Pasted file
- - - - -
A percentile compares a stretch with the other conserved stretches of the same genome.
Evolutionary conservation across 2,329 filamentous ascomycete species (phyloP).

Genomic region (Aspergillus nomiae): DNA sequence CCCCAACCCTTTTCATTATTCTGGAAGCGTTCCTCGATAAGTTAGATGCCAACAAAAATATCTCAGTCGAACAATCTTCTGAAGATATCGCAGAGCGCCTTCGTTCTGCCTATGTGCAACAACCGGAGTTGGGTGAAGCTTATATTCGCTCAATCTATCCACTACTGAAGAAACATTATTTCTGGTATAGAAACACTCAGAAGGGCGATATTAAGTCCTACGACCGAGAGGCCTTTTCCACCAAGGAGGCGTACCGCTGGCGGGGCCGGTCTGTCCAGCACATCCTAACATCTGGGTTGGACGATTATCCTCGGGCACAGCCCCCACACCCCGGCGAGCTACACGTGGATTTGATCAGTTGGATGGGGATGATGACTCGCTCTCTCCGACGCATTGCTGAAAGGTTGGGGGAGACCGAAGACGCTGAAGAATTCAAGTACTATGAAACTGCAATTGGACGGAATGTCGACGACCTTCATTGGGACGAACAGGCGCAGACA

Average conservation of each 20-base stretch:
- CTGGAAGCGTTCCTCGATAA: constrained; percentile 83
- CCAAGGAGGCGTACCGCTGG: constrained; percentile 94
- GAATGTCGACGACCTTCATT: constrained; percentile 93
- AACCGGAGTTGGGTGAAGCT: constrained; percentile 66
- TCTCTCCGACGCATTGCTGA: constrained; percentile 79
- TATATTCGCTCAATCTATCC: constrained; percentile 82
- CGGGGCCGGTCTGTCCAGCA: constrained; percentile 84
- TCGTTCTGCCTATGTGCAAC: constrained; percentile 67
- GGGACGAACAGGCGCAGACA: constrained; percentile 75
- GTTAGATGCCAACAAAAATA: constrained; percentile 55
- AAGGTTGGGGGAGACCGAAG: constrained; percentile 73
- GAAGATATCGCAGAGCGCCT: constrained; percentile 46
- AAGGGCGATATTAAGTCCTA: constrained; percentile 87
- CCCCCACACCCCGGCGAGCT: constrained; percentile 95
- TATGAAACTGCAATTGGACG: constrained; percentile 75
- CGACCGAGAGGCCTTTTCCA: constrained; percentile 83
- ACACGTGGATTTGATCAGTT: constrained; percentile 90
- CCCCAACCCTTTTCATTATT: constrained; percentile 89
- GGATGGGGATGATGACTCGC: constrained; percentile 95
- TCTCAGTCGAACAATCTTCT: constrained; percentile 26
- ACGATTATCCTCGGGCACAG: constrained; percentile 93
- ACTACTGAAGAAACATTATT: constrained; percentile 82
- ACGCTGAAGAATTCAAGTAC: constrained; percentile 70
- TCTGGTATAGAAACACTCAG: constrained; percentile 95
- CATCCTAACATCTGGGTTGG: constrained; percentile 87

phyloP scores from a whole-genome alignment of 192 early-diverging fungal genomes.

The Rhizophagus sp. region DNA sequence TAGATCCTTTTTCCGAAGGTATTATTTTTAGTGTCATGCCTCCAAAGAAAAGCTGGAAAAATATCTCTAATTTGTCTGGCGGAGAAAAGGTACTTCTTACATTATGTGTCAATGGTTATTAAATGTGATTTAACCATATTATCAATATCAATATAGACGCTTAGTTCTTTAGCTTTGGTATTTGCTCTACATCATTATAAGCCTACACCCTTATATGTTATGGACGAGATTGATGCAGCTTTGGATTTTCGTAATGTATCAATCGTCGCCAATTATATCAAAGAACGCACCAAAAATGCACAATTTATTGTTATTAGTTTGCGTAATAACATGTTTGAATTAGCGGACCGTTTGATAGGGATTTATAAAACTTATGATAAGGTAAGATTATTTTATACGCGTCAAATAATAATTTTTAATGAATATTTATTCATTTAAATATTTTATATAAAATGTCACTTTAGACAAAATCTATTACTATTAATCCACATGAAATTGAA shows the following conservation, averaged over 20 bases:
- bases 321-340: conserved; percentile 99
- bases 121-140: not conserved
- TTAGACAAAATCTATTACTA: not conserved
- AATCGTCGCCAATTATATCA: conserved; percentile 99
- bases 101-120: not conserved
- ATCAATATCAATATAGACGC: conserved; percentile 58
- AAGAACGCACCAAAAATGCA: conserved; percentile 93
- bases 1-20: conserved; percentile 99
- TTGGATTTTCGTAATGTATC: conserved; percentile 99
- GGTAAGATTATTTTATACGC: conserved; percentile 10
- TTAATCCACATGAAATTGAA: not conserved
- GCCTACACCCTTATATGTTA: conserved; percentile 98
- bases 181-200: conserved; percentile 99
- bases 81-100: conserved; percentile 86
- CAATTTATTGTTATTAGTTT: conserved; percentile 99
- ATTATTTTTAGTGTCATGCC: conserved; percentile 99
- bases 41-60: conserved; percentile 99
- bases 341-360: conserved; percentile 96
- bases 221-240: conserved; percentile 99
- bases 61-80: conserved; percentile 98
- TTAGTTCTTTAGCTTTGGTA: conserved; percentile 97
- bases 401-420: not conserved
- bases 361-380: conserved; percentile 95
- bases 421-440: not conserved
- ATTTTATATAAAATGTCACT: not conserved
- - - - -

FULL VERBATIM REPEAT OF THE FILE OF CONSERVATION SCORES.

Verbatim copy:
A percentile compares a stretch with the other conserved stretches of the same genome.
Evolutionary conservation across 2,329 filamentous ascomycete species (phyloP).

Genomic region (Aspergillus nomiae): DNA sequence CCCCAACCCTTTTCATTATTCTGGAAGCGTTCCTCGATAAGTTAGATGCCAACAAAAATATCTCAGTCGAACAATCTTCTGAAGATATCGCAGAGCGCCTTCGTTCTGCCTATGTGCAACAACCGGAGTTGGGTGAAGCTTATATTCGCTCAATCTATCCACTACTGAAGAAACATTATTTCTGGTATAGAAACACTCAGAAGGGCGATATTAAGTCCTACGACCGAGAGGCCTTTTCCACCAAGGAGGCGTACCGCTGGCGGGGCCGGTCTGTCCAGCACATCCTAACATCTGGGTTGGACGATTATCCTCGGGCACAGCCCCCACACCCCGGCGAGCTACACGTGGATTTGATCAGTTGGATGGGGATGATGACTCGCTCTCTCCGACGCATTGCTGAAAGGTTGGGGGAGACCGAAGACGCTGAAGAATTCAAGTACTATGAAACTGCAATTGGACGGAATGTCGACGACCTTCATTGGGACGAACAGGCGCAGACA

Average conservation of each 20-base stretch:
- CTGGAAGCGTTCCTCGATAA: constrained; percentile 83
- CCAAGGAGGCGTACCGCTGG: constrained; percentile 94
- GAATGTCGACGACCTTCATT: constrained; percentile 93
- AACCGGAGTTGGGTGAAGCT: constrained; percentile 66
- TCTCTCCGACGCATTGCTGA: constrained; percentile 79
- TATATTCGCTCAATCTATCC: constrained; percentile 82
- CGGGGCCGGTCTGTCCAGCA: constrained; percentile 84
- TCGTTCTGCCTATGTGCAAC: constrained; percentile 67
- GGGACGAACAGGCGCAGACA: constrained; percentile 75
- GTTAGATGCCAACAAAAATA: constrained; percentile 55
- AAGGTTGGGGGAGACCGAAG: constrained; percentile 73
- GAAGATATCGCAGAGCGCCT: constrained; percentile 46
- AAGGGCGATATTAAGTCCTA: constrained; percentile 87
- CCCCCACACCCCGGCGAGCT: constrained; percentile 95
- TATGAAACTGCAATTGGACG: constrained; percentile 75
- CGACCGAGAGGCCTTTTCCA: constrained; percentile 83
- ACACGTGGATTTGATCAGTT: constrained; percentile 90
- CCCCAACCCTTTTCATTATT: constrained; percentile 89
- GGATGGGGATGATGACTCGC: constrained; percentile 95
- TCTCAGTCGAACAATCTTCT: constrained; percentile 26
- ACGATTATCCTCGGGCACAG: constrained; percentile 93
- ACTACTGAAGAAACATTATT: constrained; percentile 82
- ACGCTGAAGAATTCAAGTAC: constrained; percentile 70
- TCTGGTATAGAAACACTCAG: constrained; percentile 95
- CATCCTAACATCTGGGTTGG: constrained; percentile 87

phyloP scores from a whole-genome alignment of 192 early-diverging fungal genomes.

The Rhizophagus sp. region DNA sequence TAGATCCTTTTTCCGAAGGTATTATTTTTAGTGTCATGCCTCCAAAGAAAAGCTGGAAAAATATCTCTAATTTGTCTGGCGGAGAAAAGGTACTTCTTACATTATGTGTCAATGGTTATTAAATGTGATTTAACCATATTATCAATATCAATATAGACGCTTAGTTCTTTAGCTTTGGTATTTGCTCTACATCATTATAAGCCTACACCCTTATATGTTATGGACGAGATTGATGCAGCTTTGGATTTTCGTAATGTATCAATCGTCGCCAATTATATCAAAGAACGCACCAAAAATGCACAATTTATTGTTATTAGTTTGCGTAATAACATGTTTGAATTAGCGGACCGTTTGATAGGGATTTATAAAACTTATGATAAGGTAAGATTATTTTATACGCGTCAAATAATAATTTTTAATGAATATTTATTCATTTAAATATTTTATATAAAATGTCACTTTAGACAAAATCTATTACTATTAATCCACATGAAATTGAA shows the following conservation, averaged over 20 bases:
- bases 321-340: conserved; percentile 99
- bases 121-140: not conserved
- TTAGACAAAATCTATTACTA: not conserved
- AATCGTCGCCAATTATATCA: conserved; percentile 99
- bases 101-120: not conserved
- ATCAATATCAATATAGACGC: conserved; percentile 58
- AAGAACGCACCAAAAATGCA: conserved; percentile 93
- bases 1-20: conserved; percentile 99
- TTGGATTTTCGTAATGTATC: conserved; percentile 99
- GGTAAGATTATTTTATACGC: conserved; percentile 10
- TTAATCCACATGAAATTGAA: not conserved
- GCCTACACCCTTATATGTTA: conserved; percentile 98
- bases 181-200: conserved; percentile 99
- bases 81-100: conserved; percentile 86
- CAATTTATTGTTATTAGTTT: conserved; percentile 99
- ATTATTTTTAGTGTCATGCC: conserved; percentile 99
- bases 41-60: conserved; percentile 99
- bases 341-360: conserved; percentile 96
- bases 221-240: conserved; percentile 99
- bases 61-80: conserved; percentile 98
- TTAGTTCTTTAGCTTTGGTA: conserved; percentile 97
- bases 401-420: not conserved
- bases 361-380: conserved; percentile 95
- bases 421-440: not conserved
- ATTTTATATAAAATGTCACT: not conserved